The Northern Ireland government should launch a programme to identify charities that could become social enterprises and support them to do so, a report by the financial services company PwC has recommended.
The report, A Survey of Northern Ireland’s Third Sector and its Potential to Become More Enterprise Driven, was commissioned by the Department of Enterprise, Trade and Investment and the Department for Social Development in Northern Ireland. It examines the size of the social enterprise economy, ways to grow social enterprises and how community and voluntary organisations can be encouraged to become social enterprises.
"DSD should establish a pilot programme to identify and target community and voluntary organisations with the potential to transition to social enterprises," the report says. "This pilot programme should include a needs assessment, organisational review and skills assessment to discover if the organisation has the capacity and capability to become a social enterprise."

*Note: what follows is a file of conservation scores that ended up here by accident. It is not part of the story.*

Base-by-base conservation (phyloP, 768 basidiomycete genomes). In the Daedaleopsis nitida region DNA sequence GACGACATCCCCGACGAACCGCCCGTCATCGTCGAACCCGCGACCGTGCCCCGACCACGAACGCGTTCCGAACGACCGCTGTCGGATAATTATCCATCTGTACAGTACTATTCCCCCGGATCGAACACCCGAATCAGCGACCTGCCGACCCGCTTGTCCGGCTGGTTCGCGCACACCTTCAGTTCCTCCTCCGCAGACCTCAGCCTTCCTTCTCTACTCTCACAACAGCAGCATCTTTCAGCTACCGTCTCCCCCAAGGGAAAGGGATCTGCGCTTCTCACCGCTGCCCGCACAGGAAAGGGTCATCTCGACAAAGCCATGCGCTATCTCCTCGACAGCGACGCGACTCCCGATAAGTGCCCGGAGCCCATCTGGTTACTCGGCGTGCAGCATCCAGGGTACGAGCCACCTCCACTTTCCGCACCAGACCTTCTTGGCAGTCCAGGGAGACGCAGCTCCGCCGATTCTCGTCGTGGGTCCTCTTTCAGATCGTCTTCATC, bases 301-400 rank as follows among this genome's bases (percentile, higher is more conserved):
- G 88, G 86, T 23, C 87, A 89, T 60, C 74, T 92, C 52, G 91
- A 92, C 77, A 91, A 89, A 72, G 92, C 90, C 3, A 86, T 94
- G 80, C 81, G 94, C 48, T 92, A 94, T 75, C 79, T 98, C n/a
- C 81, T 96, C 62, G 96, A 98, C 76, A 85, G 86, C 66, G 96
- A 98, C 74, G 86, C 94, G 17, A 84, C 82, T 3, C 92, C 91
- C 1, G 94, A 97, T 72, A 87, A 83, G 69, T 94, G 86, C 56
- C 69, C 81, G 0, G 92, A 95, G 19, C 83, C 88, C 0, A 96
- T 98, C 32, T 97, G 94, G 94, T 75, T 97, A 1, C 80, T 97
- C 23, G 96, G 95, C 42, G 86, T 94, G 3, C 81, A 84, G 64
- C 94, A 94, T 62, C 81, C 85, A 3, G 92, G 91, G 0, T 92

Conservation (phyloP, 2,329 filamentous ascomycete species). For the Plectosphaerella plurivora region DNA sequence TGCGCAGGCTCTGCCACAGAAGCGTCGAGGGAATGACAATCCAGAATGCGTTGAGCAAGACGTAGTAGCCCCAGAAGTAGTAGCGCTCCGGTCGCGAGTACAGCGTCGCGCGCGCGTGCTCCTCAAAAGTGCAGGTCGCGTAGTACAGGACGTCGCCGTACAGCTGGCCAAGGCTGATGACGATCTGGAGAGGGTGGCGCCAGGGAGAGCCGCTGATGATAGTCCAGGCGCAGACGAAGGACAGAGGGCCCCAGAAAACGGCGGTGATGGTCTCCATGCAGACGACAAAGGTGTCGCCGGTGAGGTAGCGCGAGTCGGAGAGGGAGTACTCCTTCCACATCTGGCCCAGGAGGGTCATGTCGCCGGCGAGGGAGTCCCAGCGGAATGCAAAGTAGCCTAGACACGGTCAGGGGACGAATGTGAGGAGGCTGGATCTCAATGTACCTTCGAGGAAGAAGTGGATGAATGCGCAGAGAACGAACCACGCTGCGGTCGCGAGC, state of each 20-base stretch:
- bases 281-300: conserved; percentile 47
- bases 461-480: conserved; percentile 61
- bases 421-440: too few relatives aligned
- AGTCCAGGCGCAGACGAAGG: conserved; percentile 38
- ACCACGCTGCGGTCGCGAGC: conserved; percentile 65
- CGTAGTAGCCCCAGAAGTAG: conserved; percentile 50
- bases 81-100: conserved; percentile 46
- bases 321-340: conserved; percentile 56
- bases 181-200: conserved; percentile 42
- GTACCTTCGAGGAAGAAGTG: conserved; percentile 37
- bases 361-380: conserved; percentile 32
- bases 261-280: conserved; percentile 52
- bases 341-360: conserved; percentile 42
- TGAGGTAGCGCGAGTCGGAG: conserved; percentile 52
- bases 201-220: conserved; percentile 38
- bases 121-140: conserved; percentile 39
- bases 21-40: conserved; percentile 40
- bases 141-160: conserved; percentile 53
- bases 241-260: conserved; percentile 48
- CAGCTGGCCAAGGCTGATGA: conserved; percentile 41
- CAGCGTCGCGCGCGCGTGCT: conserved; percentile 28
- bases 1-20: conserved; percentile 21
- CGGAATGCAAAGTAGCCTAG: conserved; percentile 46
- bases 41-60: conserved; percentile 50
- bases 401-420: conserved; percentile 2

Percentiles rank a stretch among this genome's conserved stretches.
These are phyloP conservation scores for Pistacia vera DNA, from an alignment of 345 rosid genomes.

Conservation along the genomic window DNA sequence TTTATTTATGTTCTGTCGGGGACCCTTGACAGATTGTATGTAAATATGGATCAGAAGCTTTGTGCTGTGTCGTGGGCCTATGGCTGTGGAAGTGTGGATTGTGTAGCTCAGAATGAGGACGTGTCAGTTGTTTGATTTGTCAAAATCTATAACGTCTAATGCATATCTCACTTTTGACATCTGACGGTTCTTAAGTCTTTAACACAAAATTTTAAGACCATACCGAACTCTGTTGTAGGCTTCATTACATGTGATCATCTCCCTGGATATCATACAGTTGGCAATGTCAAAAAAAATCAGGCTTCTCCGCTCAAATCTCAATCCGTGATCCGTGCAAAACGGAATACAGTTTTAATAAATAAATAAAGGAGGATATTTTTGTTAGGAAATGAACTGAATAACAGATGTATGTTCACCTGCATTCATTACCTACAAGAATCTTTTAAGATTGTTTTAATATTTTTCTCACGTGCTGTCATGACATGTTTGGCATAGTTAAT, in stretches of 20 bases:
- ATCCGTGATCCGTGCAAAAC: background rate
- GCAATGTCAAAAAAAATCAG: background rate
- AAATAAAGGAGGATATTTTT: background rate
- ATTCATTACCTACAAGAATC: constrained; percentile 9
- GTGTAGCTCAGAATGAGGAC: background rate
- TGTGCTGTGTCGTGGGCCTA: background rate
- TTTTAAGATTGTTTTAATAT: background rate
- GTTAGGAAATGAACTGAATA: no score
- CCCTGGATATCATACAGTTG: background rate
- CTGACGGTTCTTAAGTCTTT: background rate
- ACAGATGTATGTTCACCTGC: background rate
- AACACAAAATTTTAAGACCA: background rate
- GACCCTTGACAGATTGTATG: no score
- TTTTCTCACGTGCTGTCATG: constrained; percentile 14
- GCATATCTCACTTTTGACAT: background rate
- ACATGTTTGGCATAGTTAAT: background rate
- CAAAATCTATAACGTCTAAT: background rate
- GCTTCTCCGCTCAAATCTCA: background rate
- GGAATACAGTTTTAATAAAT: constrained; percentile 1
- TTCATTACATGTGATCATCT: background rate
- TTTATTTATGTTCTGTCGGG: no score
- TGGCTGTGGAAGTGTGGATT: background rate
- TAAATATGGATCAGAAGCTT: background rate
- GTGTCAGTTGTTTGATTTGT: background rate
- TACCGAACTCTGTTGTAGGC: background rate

PwC studied 3,821 organisations, of which 88 per cent were community and voluntary organisations and 12 per cent were social enterprises. It reports that 77 per cent of social enterprises plan to expand but two-thirds of community and voluntary organisations do not. It says the main barriers to expansion are lack of finance, trouble finding the right people and a lack of awareness of the available support.
The report contains 10 recommendations to expand the social enterprise sector, including an investment-readiness fund for the sector, a single online portal bringing together information provided by government and third sector sources, and a push to tackle barriers to procurement for social enterprises.